The practical fact is that aging patients have lax facial tissues. And when standing erect (as most people judge their appearance), gravity causes the facial tissues to descend. The second fact is that aged people have excess facial skin. Re-inflating the skin envelope to the point of eliminating laxity would create an unattractively puffy face. Third, the descended tissues look better when repositioned superiorly. Finally, a method of maintaining the tissues in their upward position has to be found, even if the repair is non-anatomic.


While the “high SMAS” approach to the cheek is the assigned focus of this chapter, the need to maintain facial harmony necessitates a brief description of pan-facial analysis.


Starting at the top, forehead analysis begins at the hairline. The determination of hairline height is assessed from mid-pupil to hairline – not brow to hairline. While forehead rejuvenation is colloquially referred to as a “browlift”, the brow is actually only one element of forehead improvement. Lateral brow hooding, corrugator lines, and procerus creases also must be addressed. Perhaps most important, the upper lid cannot be correctly assessed without restoring the brow to proper position. The upper eyelid and brow thus form a combined unit. A similar combination occurs with the lower eyelid and cheek. Finally, the neck serves as a relatively independent unit, though its best correction often involves addressing the lower face. We will focus here in detail on the lower eyelid and cheek.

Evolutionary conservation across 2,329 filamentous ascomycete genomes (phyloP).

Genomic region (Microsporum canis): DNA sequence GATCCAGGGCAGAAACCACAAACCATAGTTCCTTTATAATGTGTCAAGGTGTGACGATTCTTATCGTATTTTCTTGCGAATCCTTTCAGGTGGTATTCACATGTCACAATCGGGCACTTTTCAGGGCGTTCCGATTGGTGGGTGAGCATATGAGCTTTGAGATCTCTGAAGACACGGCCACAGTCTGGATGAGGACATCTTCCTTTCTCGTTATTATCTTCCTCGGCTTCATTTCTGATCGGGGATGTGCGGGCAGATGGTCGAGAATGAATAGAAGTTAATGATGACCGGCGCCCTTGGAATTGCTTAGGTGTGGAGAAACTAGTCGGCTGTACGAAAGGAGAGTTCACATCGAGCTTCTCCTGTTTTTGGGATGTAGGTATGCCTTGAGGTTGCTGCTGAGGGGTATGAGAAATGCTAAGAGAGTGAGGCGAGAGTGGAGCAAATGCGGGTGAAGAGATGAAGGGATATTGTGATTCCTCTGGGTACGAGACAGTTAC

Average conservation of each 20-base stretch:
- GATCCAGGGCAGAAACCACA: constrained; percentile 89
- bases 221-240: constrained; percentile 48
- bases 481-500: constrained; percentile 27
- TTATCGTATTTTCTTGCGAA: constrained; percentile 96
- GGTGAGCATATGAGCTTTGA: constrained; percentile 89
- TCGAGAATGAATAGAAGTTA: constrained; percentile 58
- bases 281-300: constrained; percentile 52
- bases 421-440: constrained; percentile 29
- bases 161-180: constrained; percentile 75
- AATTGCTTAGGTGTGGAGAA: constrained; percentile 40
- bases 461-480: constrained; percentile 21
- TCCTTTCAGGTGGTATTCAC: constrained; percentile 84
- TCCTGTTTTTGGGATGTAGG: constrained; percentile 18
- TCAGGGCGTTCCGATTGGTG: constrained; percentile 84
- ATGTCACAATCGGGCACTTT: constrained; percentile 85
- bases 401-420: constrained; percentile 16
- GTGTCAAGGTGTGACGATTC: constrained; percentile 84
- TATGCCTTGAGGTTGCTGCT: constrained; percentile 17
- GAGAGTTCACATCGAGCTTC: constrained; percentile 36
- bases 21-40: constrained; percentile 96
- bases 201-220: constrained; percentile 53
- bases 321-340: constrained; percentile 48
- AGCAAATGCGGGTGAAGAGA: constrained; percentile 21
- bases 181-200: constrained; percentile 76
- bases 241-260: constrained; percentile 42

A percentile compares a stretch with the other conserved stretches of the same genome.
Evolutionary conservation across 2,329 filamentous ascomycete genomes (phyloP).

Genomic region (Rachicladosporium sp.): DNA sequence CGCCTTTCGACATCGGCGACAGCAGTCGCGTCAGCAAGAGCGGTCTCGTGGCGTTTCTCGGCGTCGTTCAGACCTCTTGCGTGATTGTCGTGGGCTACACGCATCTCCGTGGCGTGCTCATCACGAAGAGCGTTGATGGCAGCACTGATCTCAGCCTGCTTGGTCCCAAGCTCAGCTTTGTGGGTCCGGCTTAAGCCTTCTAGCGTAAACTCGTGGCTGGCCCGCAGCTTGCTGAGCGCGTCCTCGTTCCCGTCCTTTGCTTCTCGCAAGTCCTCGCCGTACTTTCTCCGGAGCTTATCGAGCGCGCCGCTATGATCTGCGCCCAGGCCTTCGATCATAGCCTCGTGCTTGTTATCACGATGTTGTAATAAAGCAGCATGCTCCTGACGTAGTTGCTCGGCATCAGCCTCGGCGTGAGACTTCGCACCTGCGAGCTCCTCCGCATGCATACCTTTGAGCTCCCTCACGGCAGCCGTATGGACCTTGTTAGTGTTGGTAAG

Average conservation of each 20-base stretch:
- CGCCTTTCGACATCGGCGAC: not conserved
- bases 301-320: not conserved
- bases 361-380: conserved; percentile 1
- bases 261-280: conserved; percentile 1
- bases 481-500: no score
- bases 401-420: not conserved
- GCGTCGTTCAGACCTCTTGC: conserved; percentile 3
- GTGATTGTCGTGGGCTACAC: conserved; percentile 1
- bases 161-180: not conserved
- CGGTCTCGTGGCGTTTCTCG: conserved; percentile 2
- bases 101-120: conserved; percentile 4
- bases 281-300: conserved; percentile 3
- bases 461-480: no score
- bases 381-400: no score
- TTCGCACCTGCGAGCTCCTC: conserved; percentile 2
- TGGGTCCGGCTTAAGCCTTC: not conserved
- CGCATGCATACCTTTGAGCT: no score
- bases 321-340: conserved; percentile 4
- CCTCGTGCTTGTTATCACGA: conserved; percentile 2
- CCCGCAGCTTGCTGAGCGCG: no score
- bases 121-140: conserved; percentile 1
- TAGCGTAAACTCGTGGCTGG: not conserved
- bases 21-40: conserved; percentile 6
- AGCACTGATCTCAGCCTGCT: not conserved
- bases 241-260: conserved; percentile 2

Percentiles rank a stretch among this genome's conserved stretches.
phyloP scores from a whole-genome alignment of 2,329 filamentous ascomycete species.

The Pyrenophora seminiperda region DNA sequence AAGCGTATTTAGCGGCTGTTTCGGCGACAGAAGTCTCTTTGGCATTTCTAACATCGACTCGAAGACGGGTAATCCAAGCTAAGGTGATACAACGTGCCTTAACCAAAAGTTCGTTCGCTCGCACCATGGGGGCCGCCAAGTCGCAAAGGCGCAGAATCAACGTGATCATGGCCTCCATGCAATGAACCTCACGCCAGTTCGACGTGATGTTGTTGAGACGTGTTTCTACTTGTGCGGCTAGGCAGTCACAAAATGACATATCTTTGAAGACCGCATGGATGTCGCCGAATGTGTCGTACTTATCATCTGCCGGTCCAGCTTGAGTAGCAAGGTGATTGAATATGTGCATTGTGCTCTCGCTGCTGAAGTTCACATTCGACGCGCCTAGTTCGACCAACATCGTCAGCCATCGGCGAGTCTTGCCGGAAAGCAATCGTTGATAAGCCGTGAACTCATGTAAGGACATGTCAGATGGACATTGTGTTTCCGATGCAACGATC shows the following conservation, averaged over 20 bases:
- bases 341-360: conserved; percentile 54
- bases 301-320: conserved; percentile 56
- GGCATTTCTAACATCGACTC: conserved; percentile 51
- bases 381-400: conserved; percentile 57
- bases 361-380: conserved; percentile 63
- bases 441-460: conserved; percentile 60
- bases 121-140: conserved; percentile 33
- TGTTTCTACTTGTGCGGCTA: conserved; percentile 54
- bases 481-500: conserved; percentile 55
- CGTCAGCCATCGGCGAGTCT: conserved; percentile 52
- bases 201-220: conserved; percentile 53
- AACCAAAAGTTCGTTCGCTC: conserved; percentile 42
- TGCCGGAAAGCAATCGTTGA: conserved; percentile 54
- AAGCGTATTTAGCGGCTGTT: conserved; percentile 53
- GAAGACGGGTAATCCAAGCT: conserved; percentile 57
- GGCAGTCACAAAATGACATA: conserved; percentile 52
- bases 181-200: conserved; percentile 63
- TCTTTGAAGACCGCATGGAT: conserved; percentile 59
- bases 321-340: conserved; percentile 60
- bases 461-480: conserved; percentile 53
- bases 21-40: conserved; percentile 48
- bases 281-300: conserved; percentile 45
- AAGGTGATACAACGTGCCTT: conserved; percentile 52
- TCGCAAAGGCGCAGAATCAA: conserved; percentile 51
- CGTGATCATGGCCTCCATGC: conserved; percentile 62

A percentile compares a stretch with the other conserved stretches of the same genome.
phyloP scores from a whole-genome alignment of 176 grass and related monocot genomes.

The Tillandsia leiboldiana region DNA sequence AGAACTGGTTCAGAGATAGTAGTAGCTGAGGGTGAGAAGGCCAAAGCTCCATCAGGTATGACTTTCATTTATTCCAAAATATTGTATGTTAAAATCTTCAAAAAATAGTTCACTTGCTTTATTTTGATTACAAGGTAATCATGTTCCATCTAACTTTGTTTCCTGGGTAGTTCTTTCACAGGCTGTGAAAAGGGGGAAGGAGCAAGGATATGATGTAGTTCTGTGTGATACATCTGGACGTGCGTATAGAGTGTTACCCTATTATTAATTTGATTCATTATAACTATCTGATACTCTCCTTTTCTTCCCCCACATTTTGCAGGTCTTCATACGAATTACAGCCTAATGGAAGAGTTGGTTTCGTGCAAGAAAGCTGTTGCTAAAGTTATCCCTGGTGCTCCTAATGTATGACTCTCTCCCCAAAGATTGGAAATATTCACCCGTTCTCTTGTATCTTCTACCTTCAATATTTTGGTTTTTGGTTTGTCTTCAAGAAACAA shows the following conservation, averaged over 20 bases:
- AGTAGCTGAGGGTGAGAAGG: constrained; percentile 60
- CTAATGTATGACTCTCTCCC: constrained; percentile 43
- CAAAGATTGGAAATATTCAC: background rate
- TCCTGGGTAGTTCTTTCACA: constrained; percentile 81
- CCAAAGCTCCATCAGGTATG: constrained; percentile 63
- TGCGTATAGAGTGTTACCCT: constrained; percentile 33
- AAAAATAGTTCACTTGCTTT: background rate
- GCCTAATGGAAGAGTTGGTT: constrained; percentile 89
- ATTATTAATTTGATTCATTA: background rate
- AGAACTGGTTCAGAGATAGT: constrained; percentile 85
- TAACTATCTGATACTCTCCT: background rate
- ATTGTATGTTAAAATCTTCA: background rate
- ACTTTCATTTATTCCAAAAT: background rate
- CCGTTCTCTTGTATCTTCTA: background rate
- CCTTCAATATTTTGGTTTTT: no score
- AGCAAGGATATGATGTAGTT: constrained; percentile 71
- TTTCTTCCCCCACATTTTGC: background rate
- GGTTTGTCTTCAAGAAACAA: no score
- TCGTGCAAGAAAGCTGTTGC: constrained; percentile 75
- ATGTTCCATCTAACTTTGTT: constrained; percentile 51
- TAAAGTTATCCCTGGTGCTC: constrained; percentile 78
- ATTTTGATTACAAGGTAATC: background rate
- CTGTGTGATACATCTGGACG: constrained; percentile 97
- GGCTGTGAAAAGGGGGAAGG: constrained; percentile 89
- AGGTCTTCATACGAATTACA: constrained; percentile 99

The lower eyelid and upper cheek overlap, and as a result, they should be addressed together in the patient over the age of 40. The delicate lower eyelid is separated from the heavier cheek by two fascial partitions. The orbicularis retaining ligament13 (orbitomalar membrane14) extends from the junction between the pre-septal and periorbital portions of the orbicularis muscle to attach to the bony skeleton. The orbicularis retaining ligament (ORL) inserts into the orbital rim medially, then courses down and lateral onto the body of the zygoma. A second fascial partition, the malar membrane15,16 (zygomaticocutaneous ligament17) extends from the lower border of the periorbital orbicularis to insert in the malar bone below. Medially, the malar membrane origins align with the orbicularis retaining ligament at the medial tear trough. Laterally, however, it courses obliquely across the cheek, inserting into bone in the bare area above the deep origins of the upper lip levators. Together, these two partitions protect the eyelid suspensory apparatus from the weight of the cheek.